Domo Arigato: Terapeak Strikes Deal with E-Commerce Giant

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Victoria-based tech firm Terapeak has entered into a strategic alliance with Yahoo Japan — a dominant e-commerce platform in the Asia-Pacific region with 2010 revenues of nearly US$3.5 billion.

It’s been a year of extremes for Japan. Laid low in March by an earthquake, tsunami, and nuclear disaster, the nation’s sunken spirits were sent soaring this month when its women’s soccer team pulled off a dramatic upset of the United States in the World Cup.

Less than 260 kilometres from the stricken power plant in Fukushima, site of the world’s worst nuclear crisis since Chernobyl, is Morioka, Japan, one of Victoria’s four sister cities. Thousands of evacuees were housed there in the aftermath of the crisis, a link Mayor Dean Fortin acknowledged at the July 14 signing of the partnership agreement between Terapeak and Yahoo Japan.

Terapeak, formerly known as Advanced E-Commerce Research Systems, was founded in 2004 by brothers Anthony and Andrew Sukow. Today, it employs nearly 50 staff, creating software that provides detailed transaction information to sellers using online auction sites like eBay — another client — helping them “sell faster, sell smarter, and sell better,” says president Colin How.

Thanks to its lucrative partnership with eBay, Terapeak currently aggregates 20 per cent of the world’s online commerce sales data. Yes, you read that correctly.

“We do one thing very well,” says How. “We ingest e-commerce data and we develop insights out of it for merchants. It’s not complicated. We try not to do anything else. In being focused, in focusing on the one thing that we’re best at, we hope that we can maintain an unassailable position.”

Terapeak’s services cost sellers anywhere from $10 to hundreds of dollars depending on the amount of data they require.

“You have people selling $100 per month worth of inventory, and you have others selling $1 million per month,” says How, “so the challenge for us is to build the right tool for each segment, and understand their needs.”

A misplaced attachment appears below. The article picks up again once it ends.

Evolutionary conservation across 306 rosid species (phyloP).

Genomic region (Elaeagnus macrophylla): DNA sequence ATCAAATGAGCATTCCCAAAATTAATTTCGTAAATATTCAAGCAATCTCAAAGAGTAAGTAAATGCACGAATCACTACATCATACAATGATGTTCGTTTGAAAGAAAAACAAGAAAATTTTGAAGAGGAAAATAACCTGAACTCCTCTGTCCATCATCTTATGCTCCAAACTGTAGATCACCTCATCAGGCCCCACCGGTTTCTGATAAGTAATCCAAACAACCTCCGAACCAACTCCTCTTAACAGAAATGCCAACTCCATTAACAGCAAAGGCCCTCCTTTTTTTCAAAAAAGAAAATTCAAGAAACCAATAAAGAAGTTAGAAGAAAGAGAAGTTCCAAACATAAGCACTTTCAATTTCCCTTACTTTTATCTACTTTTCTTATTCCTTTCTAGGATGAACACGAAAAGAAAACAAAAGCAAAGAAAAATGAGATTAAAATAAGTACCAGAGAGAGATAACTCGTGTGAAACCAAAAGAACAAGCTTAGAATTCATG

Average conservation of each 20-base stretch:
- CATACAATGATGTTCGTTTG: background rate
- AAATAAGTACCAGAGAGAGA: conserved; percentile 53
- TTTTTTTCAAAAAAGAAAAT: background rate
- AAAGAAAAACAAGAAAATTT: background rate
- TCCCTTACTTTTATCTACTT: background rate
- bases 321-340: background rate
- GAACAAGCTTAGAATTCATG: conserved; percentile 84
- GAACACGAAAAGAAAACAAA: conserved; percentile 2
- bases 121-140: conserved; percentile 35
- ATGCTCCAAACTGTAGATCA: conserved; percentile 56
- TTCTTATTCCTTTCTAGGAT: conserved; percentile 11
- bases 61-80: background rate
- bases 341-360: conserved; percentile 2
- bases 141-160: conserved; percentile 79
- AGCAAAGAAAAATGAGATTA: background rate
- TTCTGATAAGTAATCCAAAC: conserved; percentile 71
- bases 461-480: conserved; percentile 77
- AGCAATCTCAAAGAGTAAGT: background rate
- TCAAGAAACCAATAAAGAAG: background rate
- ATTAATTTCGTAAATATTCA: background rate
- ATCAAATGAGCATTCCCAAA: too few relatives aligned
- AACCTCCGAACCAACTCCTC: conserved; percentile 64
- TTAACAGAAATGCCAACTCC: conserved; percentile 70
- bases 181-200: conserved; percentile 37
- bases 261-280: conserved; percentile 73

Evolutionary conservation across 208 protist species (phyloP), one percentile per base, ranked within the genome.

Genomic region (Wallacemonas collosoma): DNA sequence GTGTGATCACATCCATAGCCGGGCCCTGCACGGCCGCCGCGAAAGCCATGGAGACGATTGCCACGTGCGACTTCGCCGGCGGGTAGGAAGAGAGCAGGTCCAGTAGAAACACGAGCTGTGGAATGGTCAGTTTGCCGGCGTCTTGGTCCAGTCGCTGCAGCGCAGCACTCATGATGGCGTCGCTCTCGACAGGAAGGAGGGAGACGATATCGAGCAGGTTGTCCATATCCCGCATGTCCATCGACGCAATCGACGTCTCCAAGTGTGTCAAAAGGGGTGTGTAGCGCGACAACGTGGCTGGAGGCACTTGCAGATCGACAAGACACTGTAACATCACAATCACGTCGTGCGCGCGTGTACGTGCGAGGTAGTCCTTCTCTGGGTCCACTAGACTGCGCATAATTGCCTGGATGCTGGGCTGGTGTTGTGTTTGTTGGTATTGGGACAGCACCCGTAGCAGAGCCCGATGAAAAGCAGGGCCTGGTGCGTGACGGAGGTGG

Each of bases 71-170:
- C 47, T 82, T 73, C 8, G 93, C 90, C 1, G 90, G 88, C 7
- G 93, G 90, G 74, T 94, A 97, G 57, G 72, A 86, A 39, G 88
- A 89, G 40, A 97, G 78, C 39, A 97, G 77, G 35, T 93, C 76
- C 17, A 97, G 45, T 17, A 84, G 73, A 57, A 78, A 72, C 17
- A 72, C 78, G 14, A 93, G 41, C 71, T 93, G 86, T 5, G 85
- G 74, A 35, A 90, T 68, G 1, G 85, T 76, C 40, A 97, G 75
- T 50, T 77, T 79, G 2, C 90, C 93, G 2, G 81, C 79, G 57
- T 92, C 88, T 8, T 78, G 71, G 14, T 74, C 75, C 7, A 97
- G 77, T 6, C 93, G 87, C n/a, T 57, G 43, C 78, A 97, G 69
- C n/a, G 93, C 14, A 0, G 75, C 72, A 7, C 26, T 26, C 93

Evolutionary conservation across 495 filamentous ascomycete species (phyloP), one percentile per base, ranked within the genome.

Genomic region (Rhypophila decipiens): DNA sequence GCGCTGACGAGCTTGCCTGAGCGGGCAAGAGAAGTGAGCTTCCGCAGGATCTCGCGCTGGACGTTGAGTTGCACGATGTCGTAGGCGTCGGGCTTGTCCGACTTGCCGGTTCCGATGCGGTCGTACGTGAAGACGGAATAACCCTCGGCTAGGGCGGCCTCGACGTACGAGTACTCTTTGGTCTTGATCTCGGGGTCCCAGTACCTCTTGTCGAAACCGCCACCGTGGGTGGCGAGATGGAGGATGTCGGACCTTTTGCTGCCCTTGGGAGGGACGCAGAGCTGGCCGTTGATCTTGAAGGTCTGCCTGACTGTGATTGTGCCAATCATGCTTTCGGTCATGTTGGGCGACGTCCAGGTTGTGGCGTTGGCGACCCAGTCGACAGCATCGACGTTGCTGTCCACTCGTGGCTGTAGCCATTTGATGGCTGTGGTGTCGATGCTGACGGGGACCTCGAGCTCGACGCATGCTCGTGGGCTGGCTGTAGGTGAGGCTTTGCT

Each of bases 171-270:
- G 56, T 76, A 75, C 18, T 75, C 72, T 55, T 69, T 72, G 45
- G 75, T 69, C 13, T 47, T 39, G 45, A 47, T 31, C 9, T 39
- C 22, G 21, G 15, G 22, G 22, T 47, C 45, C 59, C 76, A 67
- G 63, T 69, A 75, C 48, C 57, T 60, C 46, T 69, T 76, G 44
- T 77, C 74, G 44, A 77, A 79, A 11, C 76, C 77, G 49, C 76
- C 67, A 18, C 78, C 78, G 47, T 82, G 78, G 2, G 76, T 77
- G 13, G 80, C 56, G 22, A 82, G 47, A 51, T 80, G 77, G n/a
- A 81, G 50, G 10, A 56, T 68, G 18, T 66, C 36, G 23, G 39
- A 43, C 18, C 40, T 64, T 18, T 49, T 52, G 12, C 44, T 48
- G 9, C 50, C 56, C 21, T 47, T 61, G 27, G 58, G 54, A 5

{advertisement} Terapeak’s new partner, with more than 21 million monthly auction listings attracting 230 million unique browsers, is bigger than eBay and Amazon.com in Japan. Its vice-president of e-commerce, Koichi Imamura, and four other executives travelled from Tokyo for the signing ceremony.

“This is just the beginning,” Imamura tells Douglas. “There are so many things we have ahead of us. We strongly believe Terapeak and Yahoo Japan will be able to work effectively as partners and grow together.”

The alliance with Yahoo Japan represents Terapeak’s first international partnership outside of its relationship with eBay.

“For the first seven years of the company,” says How, “we were predominantly focused on one marketplace, a very large domestic marketplace: eBay. This partnership … it’s taking us to a global opportunity. We’ve picked the ideal partner in Yahoo Japan, the leaders in auction and search throughout Japan.”

It may be Terapeak’s first international partnership, but it likely won’t be the last, says How. “We have a pipeline of international partners that we’re currently in discussions with, and our goal is to launch several new partnerships over the next 24 months.”

How says despite the geographic distance and language barrier, the deal with Yahoo Japan came together smoothly. “Particularly in the Internet and web-based market space, a lot of cultural barriers dissipate because we’re all kind of on ‘Internet time.’ A lot of the engagement is very natural and comfortable, and I’ve been impressed and surprised by that. There’s a very strong, positive connection between the two companies.”

At the time of the deal, Terapeak planned to immediately add up to eight new staff to get to work on the Yahoo Japan account. More new hires were planned to coincide with its move, in late August, from its 5,400-square-foot headquarters at the Victoria Technology Park to a 9600-square-foot premises near Borden Mercantile in the Quadra and McKenzie area. “We’re ramping up pretty good,” How tells Douglas.

“We had decided to move outside of this deal, but we had a lot of confidence this deal was going to happen. But until the papers are signed, the contracts are signed, you never know. If they go off the rails it’s usually at the 11th hour. But we had a lot of confidence it was going to materialize and so we started scaling up.”

Saanich Mayor Frank Leonard, speaking at the signing ceremony, crowed about the partnership.

“I’m so proud of the agreement between these two firms,” he said, “which is going to create more employment, more jobs, more economic activity, and quite honestly, more taxes. If you’re growing and you’re profitable, our community is that much better off.”